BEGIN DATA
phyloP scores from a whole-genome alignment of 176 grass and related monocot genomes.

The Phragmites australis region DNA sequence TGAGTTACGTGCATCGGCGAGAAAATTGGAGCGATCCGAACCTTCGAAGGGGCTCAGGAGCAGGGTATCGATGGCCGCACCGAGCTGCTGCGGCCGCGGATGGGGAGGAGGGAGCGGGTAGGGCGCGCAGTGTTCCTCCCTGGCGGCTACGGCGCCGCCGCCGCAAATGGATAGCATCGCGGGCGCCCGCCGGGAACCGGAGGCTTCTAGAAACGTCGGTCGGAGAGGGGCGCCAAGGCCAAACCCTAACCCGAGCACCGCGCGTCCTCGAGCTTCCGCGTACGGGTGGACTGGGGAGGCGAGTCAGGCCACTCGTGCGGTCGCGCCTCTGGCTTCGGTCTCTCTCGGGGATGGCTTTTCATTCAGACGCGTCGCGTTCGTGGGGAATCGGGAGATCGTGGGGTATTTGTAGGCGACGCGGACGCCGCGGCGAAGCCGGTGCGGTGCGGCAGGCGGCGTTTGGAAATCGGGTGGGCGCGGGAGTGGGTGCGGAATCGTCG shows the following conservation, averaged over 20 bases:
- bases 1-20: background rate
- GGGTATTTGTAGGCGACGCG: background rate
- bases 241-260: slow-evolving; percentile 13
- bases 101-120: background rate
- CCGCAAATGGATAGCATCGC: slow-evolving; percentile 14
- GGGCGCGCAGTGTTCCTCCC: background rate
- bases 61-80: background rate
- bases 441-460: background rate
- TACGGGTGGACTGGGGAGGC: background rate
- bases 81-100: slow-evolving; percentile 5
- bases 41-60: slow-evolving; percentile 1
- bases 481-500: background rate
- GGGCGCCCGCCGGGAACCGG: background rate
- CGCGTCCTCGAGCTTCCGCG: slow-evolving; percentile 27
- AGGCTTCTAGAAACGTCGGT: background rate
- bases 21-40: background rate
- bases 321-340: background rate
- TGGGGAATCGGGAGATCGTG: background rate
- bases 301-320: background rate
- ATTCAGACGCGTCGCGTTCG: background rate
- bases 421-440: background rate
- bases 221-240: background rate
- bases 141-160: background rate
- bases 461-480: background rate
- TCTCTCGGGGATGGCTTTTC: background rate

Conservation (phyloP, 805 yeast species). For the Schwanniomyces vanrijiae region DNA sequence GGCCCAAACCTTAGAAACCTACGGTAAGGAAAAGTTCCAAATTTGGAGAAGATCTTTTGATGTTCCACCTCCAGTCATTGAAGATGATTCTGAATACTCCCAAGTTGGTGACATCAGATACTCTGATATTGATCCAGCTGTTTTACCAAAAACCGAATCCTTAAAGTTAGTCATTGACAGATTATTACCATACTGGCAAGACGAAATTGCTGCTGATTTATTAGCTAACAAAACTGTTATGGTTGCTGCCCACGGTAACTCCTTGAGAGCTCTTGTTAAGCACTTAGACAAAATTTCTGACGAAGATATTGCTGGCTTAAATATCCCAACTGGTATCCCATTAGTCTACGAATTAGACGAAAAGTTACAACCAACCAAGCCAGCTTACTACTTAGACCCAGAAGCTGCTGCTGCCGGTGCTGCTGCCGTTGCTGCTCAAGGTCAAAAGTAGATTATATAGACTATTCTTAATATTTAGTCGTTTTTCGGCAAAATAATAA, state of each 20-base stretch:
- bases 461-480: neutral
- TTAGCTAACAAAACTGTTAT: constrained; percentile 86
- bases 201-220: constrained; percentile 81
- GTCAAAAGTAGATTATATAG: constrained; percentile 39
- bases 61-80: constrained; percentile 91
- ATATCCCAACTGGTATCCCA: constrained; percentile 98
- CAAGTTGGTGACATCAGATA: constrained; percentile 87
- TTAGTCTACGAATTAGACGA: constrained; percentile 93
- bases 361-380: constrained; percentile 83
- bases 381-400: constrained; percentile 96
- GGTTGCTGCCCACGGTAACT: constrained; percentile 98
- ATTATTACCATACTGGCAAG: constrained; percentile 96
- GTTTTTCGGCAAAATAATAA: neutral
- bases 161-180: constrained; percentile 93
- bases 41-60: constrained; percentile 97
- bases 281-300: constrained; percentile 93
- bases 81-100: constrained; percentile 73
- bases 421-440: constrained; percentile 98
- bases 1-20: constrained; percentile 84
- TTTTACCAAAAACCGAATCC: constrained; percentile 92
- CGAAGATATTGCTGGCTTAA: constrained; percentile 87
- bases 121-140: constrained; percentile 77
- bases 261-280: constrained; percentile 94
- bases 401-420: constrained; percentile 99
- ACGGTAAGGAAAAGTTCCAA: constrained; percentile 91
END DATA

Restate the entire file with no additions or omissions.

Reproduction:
phyloP scores from a whole-genome alignment of 176 grass and related monocot genomes.

The Phragmites australis region DNA sequence TGAGTTACGTGCATCGGCGAGAAAATTGGAGCGATCCGAACCTTCGAAGGGGCTCAGGAGCAGGGTATCGATGGCCGCACCGAGCTGCTGCGGCCGCGGATGGGGAGGAGGGAGCGGGTAGGGCGCGCAGTGTTCCTCCCTGGCGGCTACGGCGCCGCCGCCGCAAATGGATAGCATCGCGGGCGCCCGCCGGGAACCGGAGGCTTCTAGAAACGTCGGTCGGAGAGGGGCGCCAAGGCCAAACCCTAACCCGAGCACCGCGCGTCCTCGAGCTTCCGCGTACGGGTGGACTGGGGAGGCGAGTCAGGCCACTCGTGCGGTCGCGCCTCTGGCTTCGGTCTCTCTCGGGGATGGCTTTTCATTCAGACGCGTCGCGTTCGTGGGGAATCGGGAGATCGTGGGGTATTTGTAGGCGACGCGGACGCCGCGGCGAAGCCGGTGCGGTGCGGCAGGCGGCGTTTGGAAATCGGGTGGGCGCGGGAGTGGGTGCGGAATCGTCG shows the following conservation, averaged over 20 bases:
- bases 1-20: background rate
- GGGTATTTGTAGGCGACGCG: background rate
- bases 241-260: slow-evolving; percentile 13
- bases 101-120: background rate
- CCGCAAATGGATAGCATCGC: slow-evolving; percentile 14
- GGGCGCGCAGTGTTCCTCCC: background rate
- bases 61-80: background rate
- bases 441-460: background rate
- TACGGGTGGACTGGGGAGGC: background rate
- bases 81-100: slow-evolving; percentile 5
- bases 41-60: slow-evolving; percentile 1
- bases 481-500: background rate
- GGGCGCCCGCCGGGAACCGG: background rate
- CGCGTCCTCGAGCTTCCGCG: slow-evolving; percentile 27
- AGGCTTCTAGAAACGTCGGT: background rate
- bases 21-40: background rate
- bases 321-340: background rate
- TGGGGAATCGGGAGATCGTG: background rate
- bases 301-320: background rate
- ATTCAGACGCGTCGCGTTCG: background rate
- bases 421-440: background rate
- bases 221-240: background rate
- bases 141-160: background rate
- bases 461-480: background rate
- TCTCTCGGGGATGGCTTTTC: background rate

Conservation (phyloP, 805 yeast species). For the Schwanniomyces vanrijiae region DNA sequence GGCCCAAACCTTAGAAACCTACGGTAAGGAAAAGTTCCAAATTTGGAGAAGATCTTTTGATGTTCCACCTCCAGTCATTGAAGATGATTCTGAATACTCCCAAGTTGGTGACATCAGATACTCTGATATTGATCCAGCTGTTTTACCAAAAACCGAATCCTTAAAGTTAGTCATTGACAGATTATTACCATACTGGCAAGACGAAATTGCTGCTGATTTATTAGCTAACAAAACTGTTATGGTTGCTGCCCACGGTAACTCCTTGAGAGCTCTTGTTAAGCACTTAGACAAAATTTCTGACGAAGATATTGCTGGCTTAAATATCCCAACTGGTATCCCATTAGTCTACGAATTAGACGAAAAGTTACAACCAACCAAGCCAGCTTACTACTTAGACCCAGAAGCTGCTGCTGCCGGTGCTGCTGCCGTTGCTGCTCAAGGTCAAAAGTAGATTATATAGACTATTCTTAATATTTAGTCGTTTTTCGGCAAAATAATAA, state of each 20-base stretch:
- bases 461-480: neutral
- TTAGCTAACAAAACTGTTAT: constrained; percentile 86
- bases 201-220: constrained; percentile 81
- GTCAAAAGTAGATTATATAG: constrained; percentile 39
- bases 61-80: constrained; percentile 91
- ATATCCCAACTGGTATCCCA: constrained; percentile 98
- CAAGTTGGTGACATCAGATA: constrained; percentile 87
- TTAGTCTACGAATTAGACGA: constrained; percentile 93
- bases 361-380: constrained; percentile 83
- bases 381-400: constrained; percentile 96
- GGTTGCTGCCCACGGTAACT: constrained; percentile 98
- ATTATTACCATACTGGCAAG: constrained; percentile 96
- GTTTTTCGGCAAAATAATAA: neutral
- bases 161-180: constrained; percentile 93
- bases 41-60: constrained; percentile 97
- bases 281-300: constrained; percentile 93
- bases 81-100: constrained; percentile 73
- bases 421-440: constrained; percentile 98
- bases 1-20: constrained; percentile 84
- TTTTACCAAAAACCGAATCC: constrained; percentile 92
- CGAAGATATTGCTGGCTTAA: constrained; percentile 87
- bases 121-140: constrained; percentile 77
- bases 261-280: constrained; percentile 94
- bases 401-420: constrained; percentile 99
- ACGGTAAGGAAAAGTTCCAA: constrained; percentile 91